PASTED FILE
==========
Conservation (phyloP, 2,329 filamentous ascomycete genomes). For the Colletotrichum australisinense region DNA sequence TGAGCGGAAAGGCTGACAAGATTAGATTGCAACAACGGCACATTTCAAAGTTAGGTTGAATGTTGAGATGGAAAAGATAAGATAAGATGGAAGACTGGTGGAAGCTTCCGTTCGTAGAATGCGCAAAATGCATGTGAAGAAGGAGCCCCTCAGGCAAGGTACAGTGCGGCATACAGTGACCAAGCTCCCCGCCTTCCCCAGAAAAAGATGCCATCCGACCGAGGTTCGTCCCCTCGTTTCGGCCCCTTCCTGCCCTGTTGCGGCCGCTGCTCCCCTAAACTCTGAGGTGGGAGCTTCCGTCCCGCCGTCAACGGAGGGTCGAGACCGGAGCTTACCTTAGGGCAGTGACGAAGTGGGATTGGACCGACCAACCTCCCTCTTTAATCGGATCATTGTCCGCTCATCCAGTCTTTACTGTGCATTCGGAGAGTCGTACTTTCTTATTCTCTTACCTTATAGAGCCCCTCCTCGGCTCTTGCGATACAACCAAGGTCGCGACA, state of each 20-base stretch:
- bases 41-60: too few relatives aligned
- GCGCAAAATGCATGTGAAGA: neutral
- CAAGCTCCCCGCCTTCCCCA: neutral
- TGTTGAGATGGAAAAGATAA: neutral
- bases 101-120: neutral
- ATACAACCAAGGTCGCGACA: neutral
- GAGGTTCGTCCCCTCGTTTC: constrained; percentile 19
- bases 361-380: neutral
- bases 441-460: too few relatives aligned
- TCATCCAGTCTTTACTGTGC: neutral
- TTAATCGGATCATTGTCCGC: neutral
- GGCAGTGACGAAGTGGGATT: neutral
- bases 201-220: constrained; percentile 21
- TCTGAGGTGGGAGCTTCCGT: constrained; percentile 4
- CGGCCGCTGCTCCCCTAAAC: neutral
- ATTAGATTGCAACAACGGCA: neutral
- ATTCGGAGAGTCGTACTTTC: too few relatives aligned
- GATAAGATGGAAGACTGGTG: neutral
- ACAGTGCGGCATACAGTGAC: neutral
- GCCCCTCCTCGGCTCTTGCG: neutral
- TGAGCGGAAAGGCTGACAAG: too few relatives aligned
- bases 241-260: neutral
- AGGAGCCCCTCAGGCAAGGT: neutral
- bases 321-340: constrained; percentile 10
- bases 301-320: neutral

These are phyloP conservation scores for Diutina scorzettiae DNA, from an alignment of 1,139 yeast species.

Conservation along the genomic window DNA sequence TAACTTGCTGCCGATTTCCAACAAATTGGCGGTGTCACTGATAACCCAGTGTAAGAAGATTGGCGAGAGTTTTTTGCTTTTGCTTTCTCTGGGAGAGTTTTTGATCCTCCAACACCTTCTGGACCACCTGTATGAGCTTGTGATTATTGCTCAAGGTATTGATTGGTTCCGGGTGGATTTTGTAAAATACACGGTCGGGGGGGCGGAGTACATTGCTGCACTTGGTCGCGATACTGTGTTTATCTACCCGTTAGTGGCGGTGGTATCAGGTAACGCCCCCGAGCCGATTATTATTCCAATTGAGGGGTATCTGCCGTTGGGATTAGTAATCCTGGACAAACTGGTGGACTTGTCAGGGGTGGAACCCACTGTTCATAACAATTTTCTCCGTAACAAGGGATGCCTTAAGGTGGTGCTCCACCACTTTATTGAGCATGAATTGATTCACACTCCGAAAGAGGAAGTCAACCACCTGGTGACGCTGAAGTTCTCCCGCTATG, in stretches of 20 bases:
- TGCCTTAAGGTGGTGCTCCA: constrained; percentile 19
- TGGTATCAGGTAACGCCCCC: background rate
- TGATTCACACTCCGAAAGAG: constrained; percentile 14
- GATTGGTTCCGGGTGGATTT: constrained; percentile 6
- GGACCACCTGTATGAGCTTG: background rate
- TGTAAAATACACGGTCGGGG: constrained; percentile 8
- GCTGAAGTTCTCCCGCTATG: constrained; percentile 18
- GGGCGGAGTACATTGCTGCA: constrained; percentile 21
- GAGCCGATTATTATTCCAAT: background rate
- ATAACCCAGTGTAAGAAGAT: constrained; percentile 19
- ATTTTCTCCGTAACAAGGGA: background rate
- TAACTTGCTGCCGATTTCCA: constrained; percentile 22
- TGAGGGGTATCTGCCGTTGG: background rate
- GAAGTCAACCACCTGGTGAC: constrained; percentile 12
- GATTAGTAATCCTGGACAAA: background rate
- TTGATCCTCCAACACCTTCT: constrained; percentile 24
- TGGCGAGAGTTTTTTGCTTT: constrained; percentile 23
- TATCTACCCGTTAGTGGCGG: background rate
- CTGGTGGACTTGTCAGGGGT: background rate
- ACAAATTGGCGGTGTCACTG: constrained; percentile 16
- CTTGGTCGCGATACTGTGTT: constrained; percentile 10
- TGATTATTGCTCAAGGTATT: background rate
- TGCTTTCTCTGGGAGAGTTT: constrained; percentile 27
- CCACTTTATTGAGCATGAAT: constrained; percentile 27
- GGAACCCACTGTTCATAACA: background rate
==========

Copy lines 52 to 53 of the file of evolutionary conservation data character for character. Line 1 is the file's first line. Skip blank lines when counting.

- CCACTTTATTGAGCATGAAT: constrained; percentile 27
- GGAACCCACTGTTCATAACA: background rate